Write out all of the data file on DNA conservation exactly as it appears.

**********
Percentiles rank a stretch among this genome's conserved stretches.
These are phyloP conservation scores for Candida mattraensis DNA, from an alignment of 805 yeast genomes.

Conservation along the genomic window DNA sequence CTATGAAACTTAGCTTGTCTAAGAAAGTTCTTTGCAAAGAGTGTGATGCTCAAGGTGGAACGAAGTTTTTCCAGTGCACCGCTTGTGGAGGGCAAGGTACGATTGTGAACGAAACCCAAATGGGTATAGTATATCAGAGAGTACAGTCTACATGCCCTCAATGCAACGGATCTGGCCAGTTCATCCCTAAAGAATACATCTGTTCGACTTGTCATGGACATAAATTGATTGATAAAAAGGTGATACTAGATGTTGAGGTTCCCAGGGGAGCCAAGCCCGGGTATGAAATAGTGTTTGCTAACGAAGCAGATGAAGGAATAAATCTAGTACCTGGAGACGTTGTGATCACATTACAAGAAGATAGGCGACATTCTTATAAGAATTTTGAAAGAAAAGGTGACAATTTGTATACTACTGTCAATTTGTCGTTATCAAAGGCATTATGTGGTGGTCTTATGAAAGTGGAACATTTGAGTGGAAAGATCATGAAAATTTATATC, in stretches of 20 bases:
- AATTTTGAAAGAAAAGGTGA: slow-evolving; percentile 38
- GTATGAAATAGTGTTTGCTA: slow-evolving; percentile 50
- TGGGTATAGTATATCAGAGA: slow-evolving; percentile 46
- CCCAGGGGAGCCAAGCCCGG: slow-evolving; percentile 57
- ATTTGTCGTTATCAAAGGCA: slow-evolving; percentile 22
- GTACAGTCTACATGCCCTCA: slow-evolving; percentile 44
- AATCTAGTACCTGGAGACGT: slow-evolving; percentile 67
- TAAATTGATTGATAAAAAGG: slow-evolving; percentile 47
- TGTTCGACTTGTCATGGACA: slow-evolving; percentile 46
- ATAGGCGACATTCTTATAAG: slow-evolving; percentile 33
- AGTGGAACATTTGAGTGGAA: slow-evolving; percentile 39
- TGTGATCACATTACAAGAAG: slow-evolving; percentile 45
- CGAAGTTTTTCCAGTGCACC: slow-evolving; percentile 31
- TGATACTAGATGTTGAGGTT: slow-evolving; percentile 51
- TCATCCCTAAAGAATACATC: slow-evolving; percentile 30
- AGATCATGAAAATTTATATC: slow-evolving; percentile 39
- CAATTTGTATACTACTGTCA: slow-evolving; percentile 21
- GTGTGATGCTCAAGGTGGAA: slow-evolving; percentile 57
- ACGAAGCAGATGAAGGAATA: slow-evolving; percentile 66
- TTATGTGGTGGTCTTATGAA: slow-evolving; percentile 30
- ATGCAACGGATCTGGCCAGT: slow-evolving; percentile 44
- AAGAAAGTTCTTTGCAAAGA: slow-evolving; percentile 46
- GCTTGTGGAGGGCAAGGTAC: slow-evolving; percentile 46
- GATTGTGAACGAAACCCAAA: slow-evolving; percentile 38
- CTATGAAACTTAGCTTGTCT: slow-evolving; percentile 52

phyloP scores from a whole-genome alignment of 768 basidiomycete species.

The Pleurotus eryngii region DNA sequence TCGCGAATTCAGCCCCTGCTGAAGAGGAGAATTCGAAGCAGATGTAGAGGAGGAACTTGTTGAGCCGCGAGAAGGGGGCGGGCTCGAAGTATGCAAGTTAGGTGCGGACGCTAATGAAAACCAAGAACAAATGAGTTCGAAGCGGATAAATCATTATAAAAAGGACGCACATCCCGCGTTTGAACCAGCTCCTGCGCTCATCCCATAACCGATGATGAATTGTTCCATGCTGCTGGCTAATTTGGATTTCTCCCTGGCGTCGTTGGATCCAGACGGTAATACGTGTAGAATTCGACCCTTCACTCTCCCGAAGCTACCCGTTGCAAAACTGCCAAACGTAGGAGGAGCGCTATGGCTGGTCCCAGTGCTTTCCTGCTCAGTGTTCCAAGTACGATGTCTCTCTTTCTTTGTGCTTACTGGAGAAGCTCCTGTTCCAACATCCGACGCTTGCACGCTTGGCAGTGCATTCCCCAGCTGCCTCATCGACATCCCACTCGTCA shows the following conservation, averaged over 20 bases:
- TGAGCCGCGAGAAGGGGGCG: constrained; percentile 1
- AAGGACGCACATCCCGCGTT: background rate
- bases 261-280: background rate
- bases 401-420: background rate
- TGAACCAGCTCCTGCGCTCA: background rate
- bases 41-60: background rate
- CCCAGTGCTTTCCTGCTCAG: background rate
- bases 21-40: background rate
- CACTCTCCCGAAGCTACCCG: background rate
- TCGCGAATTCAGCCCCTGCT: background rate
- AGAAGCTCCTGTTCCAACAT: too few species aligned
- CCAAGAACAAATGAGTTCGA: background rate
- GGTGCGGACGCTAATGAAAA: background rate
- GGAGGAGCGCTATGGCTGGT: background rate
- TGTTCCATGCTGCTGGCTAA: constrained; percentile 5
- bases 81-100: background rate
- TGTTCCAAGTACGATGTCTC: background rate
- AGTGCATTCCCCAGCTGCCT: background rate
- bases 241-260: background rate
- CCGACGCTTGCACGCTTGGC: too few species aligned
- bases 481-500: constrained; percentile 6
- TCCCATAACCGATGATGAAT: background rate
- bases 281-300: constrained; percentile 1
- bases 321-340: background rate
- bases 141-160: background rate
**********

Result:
Percentiles rank a stretch among this genome's conserved stretches.
These are phyloP conservation scores for Candida mattraensis DNA, from an alignment of 805 yeast genomes.

Conservation along the genomic window DNA sequence CTATGAAACTTAGCTTGTCTAAGAAAGTTCTTTGCAAAGAGTGTGATGCTCAAGGTGGAACGAAGTTTTTCCAGTGCACCGCTTGTGGAGGGCAAGGTACGATTGTGAACGAAACCCAAATGGGTATAGTATATCAGAGAGTACAGTCTACATGCCCTCAATGCAACGGATCTGGCCAGTTCATCCCTAAAGAATACATCTGTTCGACTTGTCATGGACATAAATTGATTGATAAAAAGGTGATACTAGATGTTGAGGTTCCCAGGGGAGCCAAGCCCGGGTATGAAATAGTGTTTGCTAACGAAGCAGATGAAGGAATAAATCTAGTACCTGGAGACGTTGTGATCACATTACAAGAAGATAGGCGACATTCTTATAAGAATTTTGAAAGAAAAGGTGACAATTTGTATACTACTGTCAATTTGTCGTTATCAAAGGCATTATGTGGTGGTCTTATGAAAGTGGAACATTTGAGTGGAAAGATCATGAAAATTTATATC, in stretches of 20 bases:
- AATTTTGAAAGAAAAGGTGA: slow-evolving; percentile 38
- GTATGAAATAGTGTTTGCTA: slow-evolving; percentile 50
- TGGGTATAGTATATCAGAGA: slow-evolving; percentile 46
- CCCAGGGGAGCCAAGCCCGG: slow-evolving; percentile 57
- ATTTGTCGTTATCAAAGGCA: slow-evolving; percentile 22
- GTACAGTCTACATGCCCTCA: slow-evolving; percentile 44
- AATCTAGTACCTGGAGACGT: slow-evolving; percentile 67
- TAAATTGATTGATAAAAAGG: slow-evolving; percentile 47
- TGTTCGACTTGTCATGGACA: slow-evolving; percentile 46
- ATAGGCGACATTCTTATAAG: slow-evolving; percentile 33
- AGTGGAACATTTGAGTGGAA: slow-evolving; percentile 39
- TGTGATCACATTACAAGAAG: slow-evolving; percentile 45
- CGAAGTTTTTCCAGTGCACC: slow-evolving; percentile 31
- TGATACTAGATGTTGAGGTT: slow-evolving; percentile 51
- TCATCCCTAAAGAATACATC: slow-evolving; percentile 30
- AGATCATGAAAATTTATATC: slow-evolving; percentile 39
- CAATTTGTATACTACTGTCA: slow-evolving; percentile 21
- GTGTGATGCTCAAGGTGGAA: slow-evolving; percentile 57
- ACGAAGCAGATGAAGGAATA: slow-evolving; percentile 66
- TTATGTGGTGGTCTTATGAA: slow-evolving; percentile 30
- ATGCAACGGATCTGGCCAGT: slow-evolving; percentile 44
- AAGAAAGTTCTTTGCAAAGA: slow-evolving; percentile 46
- GCTTGTGGAGGGCAAGGTAC: slow-evolving; percentile 46
- GATTGTGAACGAAACCCAAA: slow-evolving; percentile 38
- CTATGAAACTTAGCTTGTCT: slow-evolving; percentile 52

phyloP scores from a whole-genome alignment of 768 basidiomycete species.

The Pleurotus eryngii region DNA sequence TCGCGAATTCAGCCCCTGCTGAAGAGGAGAATTCGAAGCAGATGTAGAGGAGGAACTTGTTGAGCCGCGAGAAGGGGGCGGGCTCGAAGTATGCAAGTTAGGTGCGGACGCTAATGAAAACCAAGAACAAATGAGTTCGAAGCGGATAAATCATTATAAAAAGGACGCACATCCCGCGTTTGAACCAGCTCCTGCGCTCATCCCATAACCGATGATGAATTGTTCCATGCTGCTGGCTAATTTGGATTTCTCCCTGGCGTCGTTGGATCCAGACGGTAATACGTGTAGAATTCGACCCTTCACTCTCCCGAAGCTACCCGTTGCAAAACTGCCAAACGTAGGAGGAGCGCTATGGCTGGTCCCAGTGCTTTCCTGCTCAGTGTTCCAAGTACGATGTCTCTCTTTCTTTGTGCTTACTGGAGAAGCTCCTGTTCCAACATCCGACGCTTGCACGCTTGGCAGTGCATTCCCCAGCTGCCTCATCGACATCCCACTCGTCA shows the following conservation, averaged over 20 bases:
- TGAGCCGCGAGAAGGGGGCG: constrained; percentile 1
- AAGGACGCACATCCCGCGTT: background rate
- bases 261-280: background rate
- bases 401-420: background rate
- TGAACCAGCTCCTGCGCTCA: background rate
- bases 41-60: background rate
- CCCAGTGCTTTCCTGCTCAG: background rate
- bases 21-40: background rate
- CACTCTCCCGAAGCTACCCG: background rate
- TCGCGAATTCAGCCCCTGCT: background rate
- AGAAGCTCCTGTTCCAACAT: too few species aligned
- CCAAGAACAAATGAGTTCGA: background rate
- GGTGCGGACGCTAATGAAAA: background rate
- GGAGGAGCGCTATGGCTGGT: background rate
- TGTTCCATGCTGCTGGCTAA: constrained; percentile 5
- bases 81-100: background rate
- TGTTCCAAGTACGATGTCTC: background rate
- AGTGCATTCCCCAGCTGCCT: background rate
- bases 241-260: background rate
- CCGACGCTTGCACGCTTGGC: too few species aligned
- bases 481-500: constrained; percentile 6
- TCCCATAACCGATGATGAAT: background rate
- bases 281-300: constrained; percentile 1
- bases 321-340: background rate
- bases 141-160: background rate